Since women make up half the world's population, we need to do our part to help address the serious problems that affect humanity today. Women already do more than our share in raising ethical, compassionate children, which is the key to humanity's future. Whatever gender we may happen to be in this lifetime, we need to set aside any misconceptions we may have about women's capabilities and encourage women to become the role models we wish to see in the world. We need to cut through any false thinking we may have about women's limitations and realize that all human beings have equal potential for awakening. Spiritually speaking, there are really no limitations. If we set our mind to it, we can purify the delusions that make us unhappy and, in their place, generate limitless love for all living beings. In a mind of pure love, no darkness can exist. If we cultivate patience, lovingkindness, contentment, and wisdom, then anger, hatred, greed, jealousy, attachment, pride, and negativity can no longer afflict us. A heart of pure compassion is happy, contented, and a source of happiness for others. A person with a pure and loving mind can bring limitless good to our suffering world. As half the population here on planet Earth, women share the responsibility for global transformation equally with men. With full access to the Buddha's liberating teachings, women can shoulder our responsibility and work to benefit the world by embodying the values of peace and love that he taught. There is no aspect of contemporary life that would not benefit from Buddhist values.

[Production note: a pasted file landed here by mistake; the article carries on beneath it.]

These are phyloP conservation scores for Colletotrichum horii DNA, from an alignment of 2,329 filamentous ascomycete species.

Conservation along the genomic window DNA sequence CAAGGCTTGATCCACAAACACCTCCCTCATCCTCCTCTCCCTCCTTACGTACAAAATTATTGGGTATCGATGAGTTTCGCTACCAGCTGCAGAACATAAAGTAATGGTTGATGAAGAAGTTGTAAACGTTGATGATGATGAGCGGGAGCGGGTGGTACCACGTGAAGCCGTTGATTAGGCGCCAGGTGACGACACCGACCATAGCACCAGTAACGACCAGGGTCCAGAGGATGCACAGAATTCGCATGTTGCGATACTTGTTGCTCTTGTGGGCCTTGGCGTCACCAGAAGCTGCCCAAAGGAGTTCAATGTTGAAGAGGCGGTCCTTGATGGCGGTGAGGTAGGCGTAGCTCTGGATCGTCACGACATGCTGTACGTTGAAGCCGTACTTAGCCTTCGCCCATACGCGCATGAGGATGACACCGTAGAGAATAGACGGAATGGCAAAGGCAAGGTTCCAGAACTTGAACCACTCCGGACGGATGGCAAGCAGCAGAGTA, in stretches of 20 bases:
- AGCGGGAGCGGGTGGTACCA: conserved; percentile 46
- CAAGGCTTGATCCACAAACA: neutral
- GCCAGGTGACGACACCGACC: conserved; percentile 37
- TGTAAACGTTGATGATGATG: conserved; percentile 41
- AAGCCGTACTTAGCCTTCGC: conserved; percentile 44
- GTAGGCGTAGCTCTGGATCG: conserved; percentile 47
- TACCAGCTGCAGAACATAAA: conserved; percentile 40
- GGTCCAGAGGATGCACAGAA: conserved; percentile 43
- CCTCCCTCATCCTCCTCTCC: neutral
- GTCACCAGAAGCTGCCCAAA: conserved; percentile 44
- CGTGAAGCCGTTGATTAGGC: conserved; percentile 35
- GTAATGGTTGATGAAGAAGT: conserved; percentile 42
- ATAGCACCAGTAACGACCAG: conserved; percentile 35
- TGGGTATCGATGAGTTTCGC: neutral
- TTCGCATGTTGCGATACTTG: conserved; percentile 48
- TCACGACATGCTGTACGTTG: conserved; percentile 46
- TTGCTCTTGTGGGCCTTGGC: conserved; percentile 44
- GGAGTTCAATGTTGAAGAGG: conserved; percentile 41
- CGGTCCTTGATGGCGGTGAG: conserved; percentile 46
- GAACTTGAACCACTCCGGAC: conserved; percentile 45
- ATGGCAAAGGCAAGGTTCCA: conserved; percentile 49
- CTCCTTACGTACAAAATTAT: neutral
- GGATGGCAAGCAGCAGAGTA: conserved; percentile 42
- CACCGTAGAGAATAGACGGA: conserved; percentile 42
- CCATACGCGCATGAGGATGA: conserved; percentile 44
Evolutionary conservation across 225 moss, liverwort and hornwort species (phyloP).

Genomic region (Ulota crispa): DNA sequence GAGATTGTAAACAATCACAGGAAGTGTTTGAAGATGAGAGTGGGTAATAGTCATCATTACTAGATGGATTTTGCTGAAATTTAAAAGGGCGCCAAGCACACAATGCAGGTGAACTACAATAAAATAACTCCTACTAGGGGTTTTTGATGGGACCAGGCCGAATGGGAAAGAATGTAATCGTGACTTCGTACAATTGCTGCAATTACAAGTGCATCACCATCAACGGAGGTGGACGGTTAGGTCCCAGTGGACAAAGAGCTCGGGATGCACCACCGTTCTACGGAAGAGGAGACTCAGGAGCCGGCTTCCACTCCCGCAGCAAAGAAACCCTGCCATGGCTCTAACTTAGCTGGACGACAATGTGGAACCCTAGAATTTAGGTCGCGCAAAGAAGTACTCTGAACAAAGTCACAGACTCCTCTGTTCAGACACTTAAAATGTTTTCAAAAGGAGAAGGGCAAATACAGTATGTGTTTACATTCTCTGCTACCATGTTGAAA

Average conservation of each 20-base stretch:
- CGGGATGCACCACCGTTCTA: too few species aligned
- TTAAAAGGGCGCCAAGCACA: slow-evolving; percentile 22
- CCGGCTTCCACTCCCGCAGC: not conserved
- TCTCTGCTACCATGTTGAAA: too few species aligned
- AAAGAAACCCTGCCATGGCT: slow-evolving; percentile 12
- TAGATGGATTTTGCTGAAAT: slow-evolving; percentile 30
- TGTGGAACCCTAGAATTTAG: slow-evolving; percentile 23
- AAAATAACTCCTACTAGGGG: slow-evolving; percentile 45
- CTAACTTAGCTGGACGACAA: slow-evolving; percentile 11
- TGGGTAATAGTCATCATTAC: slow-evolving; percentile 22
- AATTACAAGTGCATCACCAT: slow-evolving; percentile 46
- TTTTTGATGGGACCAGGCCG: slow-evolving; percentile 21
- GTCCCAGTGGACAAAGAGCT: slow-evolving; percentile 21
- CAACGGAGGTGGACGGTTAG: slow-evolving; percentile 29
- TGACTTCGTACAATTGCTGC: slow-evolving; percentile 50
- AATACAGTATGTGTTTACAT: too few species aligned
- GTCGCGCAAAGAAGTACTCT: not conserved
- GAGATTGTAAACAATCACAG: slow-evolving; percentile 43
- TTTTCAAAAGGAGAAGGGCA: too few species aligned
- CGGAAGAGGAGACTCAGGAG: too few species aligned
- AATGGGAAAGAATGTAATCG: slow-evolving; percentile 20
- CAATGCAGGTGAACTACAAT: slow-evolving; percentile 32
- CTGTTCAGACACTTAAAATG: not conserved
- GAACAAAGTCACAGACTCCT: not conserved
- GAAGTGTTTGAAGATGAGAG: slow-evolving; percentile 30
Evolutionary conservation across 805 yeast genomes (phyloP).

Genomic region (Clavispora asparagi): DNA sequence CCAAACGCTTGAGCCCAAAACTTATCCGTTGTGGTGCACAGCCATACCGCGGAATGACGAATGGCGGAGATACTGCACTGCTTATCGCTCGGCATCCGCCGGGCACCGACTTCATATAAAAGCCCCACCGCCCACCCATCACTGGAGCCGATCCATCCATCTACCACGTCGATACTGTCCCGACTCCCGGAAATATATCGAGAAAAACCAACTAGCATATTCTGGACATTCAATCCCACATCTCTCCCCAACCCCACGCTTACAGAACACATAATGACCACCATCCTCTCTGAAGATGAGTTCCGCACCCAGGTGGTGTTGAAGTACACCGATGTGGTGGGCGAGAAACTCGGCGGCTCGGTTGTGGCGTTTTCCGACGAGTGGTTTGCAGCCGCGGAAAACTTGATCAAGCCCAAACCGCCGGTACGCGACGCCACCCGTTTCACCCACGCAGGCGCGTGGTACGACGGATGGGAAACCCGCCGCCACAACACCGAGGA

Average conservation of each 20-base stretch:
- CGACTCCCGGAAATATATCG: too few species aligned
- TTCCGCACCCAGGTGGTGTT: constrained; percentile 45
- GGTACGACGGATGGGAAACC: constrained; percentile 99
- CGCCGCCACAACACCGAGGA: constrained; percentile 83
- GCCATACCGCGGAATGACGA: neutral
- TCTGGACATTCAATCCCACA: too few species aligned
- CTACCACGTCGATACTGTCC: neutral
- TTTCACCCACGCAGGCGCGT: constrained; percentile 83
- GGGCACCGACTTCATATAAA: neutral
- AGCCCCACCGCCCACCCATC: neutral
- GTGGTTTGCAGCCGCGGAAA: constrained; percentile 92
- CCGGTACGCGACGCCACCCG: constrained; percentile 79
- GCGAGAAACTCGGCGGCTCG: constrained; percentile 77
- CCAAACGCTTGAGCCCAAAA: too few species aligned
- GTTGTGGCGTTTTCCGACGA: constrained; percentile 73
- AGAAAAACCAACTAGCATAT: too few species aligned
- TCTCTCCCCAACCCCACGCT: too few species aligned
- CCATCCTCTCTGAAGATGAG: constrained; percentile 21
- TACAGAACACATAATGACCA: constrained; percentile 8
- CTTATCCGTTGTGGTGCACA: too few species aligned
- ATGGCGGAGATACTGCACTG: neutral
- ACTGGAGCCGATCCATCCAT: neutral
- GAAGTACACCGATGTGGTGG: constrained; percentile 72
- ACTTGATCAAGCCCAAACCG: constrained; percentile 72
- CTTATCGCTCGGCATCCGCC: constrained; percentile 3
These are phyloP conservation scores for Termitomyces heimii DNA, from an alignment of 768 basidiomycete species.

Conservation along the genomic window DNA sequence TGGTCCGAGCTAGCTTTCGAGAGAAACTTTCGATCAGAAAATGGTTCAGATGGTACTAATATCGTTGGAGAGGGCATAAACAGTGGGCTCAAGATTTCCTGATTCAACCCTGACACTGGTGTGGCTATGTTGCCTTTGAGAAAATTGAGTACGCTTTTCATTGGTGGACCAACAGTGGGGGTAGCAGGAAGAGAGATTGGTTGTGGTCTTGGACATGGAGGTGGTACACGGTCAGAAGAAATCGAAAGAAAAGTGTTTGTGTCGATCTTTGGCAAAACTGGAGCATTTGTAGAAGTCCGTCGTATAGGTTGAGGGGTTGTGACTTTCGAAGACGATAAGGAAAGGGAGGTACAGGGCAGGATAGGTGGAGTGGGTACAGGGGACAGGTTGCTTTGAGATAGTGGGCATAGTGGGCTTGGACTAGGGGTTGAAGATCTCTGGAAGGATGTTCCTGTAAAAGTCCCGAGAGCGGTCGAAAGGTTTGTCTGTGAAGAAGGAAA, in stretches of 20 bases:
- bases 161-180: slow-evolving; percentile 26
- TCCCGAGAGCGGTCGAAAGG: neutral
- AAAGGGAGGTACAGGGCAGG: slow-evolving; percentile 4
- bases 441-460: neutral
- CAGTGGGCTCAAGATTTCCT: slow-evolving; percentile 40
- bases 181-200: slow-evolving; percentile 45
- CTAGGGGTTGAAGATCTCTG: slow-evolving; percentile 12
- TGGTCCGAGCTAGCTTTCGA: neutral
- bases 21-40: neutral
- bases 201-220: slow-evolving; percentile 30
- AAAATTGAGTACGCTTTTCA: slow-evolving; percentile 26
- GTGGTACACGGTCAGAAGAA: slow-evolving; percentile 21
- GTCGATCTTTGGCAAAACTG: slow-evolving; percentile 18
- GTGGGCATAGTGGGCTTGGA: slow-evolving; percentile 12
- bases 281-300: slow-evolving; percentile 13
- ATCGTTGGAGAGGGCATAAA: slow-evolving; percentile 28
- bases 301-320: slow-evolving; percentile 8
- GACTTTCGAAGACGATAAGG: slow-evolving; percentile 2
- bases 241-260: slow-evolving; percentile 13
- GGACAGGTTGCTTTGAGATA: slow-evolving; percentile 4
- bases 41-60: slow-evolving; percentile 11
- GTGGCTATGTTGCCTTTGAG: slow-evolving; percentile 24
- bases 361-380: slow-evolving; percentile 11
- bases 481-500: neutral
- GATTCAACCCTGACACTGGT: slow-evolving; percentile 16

If Buddhist women understand the logic of this proposition, then we must take our responsibility seriously. To work toward liberation for the benefit of the world is the highest meaning we can give our lives. The bodhisattva commitment to work toward becoming a perfectly enlightened being in order to liberate all beings from suffering is called bodhicitta. Once we generate this pure and perfect aspiration, we begin working step-by-step toward the goal of buddhahood. According to the Mahayana teachings, all sentient beings have this excellent potential. Women and men alike have the seed of awakening within, waiting to take root. Not only can all sentient beings become perfectly enlightened, they definitely will realize their potential and become buddhas; it is just a matter of time. One of my Tibetan teachers said: "The only difference between us and Buddha Shakyamuni is that we are lazy." Isn't it time for us to get down to the hard work of purifying our minds and realizing that potential?